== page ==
September 1, 2023

President’s Notes: Telling Our Story

Back in April, the California Department of Food and Agriculture (CDFA) and the California State Board of Food and Agriculture released a plan entitled Ag Vision for the Next Decade. While the focus was primarily on climate action, the document did speak to the need to enhance public understanding of agriculture and engage urban audiences.

In his commentary on this plan, Richard Smoley, contributing editor for Blue Book Services, offered the following analysis: “I do not see that the leadership of California agriculture has matured a great deal on this issue than when I started to cover the field 40 years ago.

In other words, Smoley believes our industry is no better at telling its story to the public than we were in the early 1980s.

Having spent a good part of my pre-Western Growers career in various communications roles, I respectfully disagree.

More than seven years ago, Western Growers embarked on a long-term strategy aimed at informing and persuading urban populations and, over time, changing for the better the way their elected representatives view agriculture and public policy. Since then, we have been steadily making inroads with urban audiences, sharing our members’ stories with millions of voters in California and Arizona, and beyond.

Don’t get me wrong. This is not a “mission accomplished” moment. Far from it. But we are making real progress and building a strong foundation for an even broader and increasingly effective platform that can connect and convince people who would otherwise hear only the falsehoods propagated by special interests aligned against agriculture.

Much of this work revolves around social media. Our Facebook page, which has grown to nearly 75,000 followers, has reached more than 38 million people over the last three years with photos, videos and infographics designed to project a realistic and authentic image of our members and the industry. Popular subject matter has included stories about technology, farm labor and good old-fashioned harvest tools. (It appears our urban brothers and sisters love knives!)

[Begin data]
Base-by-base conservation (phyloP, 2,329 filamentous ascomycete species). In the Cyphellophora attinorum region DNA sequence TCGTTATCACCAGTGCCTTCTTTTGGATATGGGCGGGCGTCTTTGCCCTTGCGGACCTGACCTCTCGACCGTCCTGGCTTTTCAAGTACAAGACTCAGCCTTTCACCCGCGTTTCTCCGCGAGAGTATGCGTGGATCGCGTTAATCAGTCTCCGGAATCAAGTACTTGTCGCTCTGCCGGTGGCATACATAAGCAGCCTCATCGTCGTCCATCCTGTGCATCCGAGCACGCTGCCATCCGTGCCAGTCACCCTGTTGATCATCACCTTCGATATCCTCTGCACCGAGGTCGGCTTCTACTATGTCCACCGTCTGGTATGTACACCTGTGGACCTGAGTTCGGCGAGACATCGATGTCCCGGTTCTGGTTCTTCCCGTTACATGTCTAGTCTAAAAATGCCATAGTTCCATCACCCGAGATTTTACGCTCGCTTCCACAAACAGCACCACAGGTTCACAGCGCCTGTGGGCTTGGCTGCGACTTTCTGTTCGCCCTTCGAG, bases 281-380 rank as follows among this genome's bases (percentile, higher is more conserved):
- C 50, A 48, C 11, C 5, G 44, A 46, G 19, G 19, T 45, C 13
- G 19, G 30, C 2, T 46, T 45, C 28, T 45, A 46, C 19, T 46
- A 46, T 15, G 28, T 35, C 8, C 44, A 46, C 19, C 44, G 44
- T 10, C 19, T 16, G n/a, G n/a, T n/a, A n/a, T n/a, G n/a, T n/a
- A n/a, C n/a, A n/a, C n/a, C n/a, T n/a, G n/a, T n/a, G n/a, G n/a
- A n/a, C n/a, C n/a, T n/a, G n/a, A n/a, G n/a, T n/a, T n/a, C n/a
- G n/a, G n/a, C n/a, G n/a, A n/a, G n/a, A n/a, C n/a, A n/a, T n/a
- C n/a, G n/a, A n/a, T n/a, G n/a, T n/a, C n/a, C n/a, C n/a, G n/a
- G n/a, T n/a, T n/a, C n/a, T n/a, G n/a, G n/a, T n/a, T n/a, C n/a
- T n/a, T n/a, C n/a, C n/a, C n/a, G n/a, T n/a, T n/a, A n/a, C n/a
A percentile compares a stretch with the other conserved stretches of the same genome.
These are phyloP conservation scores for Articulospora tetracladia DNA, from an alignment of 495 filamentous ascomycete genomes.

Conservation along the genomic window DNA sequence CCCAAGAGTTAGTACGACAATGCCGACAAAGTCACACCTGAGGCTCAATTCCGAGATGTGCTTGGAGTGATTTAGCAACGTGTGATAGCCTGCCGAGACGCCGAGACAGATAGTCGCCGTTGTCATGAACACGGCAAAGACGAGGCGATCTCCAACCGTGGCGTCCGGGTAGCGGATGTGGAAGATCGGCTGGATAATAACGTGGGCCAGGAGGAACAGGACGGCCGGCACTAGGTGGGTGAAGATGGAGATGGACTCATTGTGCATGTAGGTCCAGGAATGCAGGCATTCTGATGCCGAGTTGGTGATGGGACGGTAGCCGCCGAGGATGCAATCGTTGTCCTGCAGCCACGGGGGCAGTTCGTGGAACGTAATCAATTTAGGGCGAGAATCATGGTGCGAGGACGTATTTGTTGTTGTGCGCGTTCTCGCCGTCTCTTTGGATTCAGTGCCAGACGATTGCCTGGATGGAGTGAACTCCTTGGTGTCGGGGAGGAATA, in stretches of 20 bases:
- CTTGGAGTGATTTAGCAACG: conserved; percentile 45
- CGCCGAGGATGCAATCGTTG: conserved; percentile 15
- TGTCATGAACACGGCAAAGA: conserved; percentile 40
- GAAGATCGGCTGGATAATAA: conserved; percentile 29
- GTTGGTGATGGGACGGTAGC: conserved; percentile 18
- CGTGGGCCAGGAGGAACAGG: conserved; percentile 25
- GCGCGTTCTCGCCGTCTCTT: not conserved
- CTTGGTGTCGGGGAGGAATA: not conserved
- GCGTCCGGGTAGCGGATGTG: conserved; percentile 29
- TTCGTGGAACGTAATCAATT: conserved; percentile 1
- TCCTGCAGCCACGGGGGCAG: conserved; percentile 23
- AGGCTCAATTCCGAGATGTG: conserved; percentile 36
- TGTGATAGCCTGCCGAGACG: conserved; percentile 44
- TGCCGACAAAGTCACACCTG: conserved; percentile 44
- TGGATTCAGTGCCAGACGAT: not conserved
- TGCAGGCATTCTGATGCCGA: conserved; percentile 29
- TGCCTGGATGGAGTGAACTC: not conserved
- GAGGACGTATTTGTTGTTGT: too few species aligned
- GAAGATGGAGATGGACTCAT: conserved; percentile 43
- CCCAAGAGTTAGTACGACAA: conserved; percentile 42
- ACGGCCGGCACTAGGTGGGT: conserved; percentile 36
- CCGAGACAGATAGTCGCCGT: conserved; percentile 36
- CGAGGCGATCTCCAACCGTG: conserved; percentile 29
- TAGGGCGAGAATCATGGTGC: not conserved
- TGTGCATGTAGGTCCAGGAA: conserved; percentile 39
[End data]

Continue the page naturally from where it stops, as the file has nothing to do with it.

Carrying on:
Importantly, we’re not just talking to ourselves in an echo chamber. In the early years, most of our Facebook followers predictably came from agricultural regions like Salinas, Fresno, Bakersfield and Santa Maria. Today, due to a combination of viral reach and boosting our message via paid geographic targeting, our top city for followers is Los Angeles, with the major metropolitan areas of Phoenix, San Diego and Sacramento all ranking in the top seven.

The numbers are even more staggering on the traditional media front. This year, through the end of July, print, digital, radio and television coverage. of Western Growers and our members have reached a potential audience of more than seven billion (yes, with a “b”).

At first, this number may seem unfathomable, ludicrous even. But think of all the people reading news online, watching TV, or listening to radio or podcasts every single waking hour of every day. Interestingly, the default habit of scrolling through a phone has given us a great deal of opportunity to tell the story of agriculture to people who may otherwise only encounter fresh produce at their grocery store.

Let me wrap up with this. In his critique of what he calls agriculture’s “half century of public relations failures,” Smoley articulates this point that merits some pause: “A good swath of the public views California agriculture as exploitative and indifferent to the consequences of its own actions,” especially when it comes to the topics of labor and the environment.

If we accept that this perception exists, how do we best get our messages in front of urban audiences, whether on social media or through major news outlets like The New York Times, USA Today, NPR or PBS.

The secret is you. Our members are our best messengers. Public opinion surveys consistently demonstrate that Americans have an extremely high level of trust in farmers. And the best way to get mainstream news organizations to present an accurate, dynamic portrait of the work we do is to let them visit your operations and see them firsthand.

Certainly, an interview with the press via e-mail, phone or Zoom is fine, but the truth of the ag industry cannot be fully realized until a reporter gets their boots dirty. I am confident that any reporter who spends any amount of time with any of our members will walk away with a new and compelling appreciation for the hard work we do, the care with which we do it and the good that flows from our farms to our communities, states and nation.

My team and I know very well that it takes guts to put yourself and your farm out there like that. But we have your back. We have an extraordinarily talented communications team that will work with reporters and provide you with media training and other preparations ahead of a media farm tour. The lessons from these in-person discoveries are the most effective way to share the truths of our industry with the vast urban audiences that elect most legislators.

Together, we can set a new course for how the public perceives agriculture.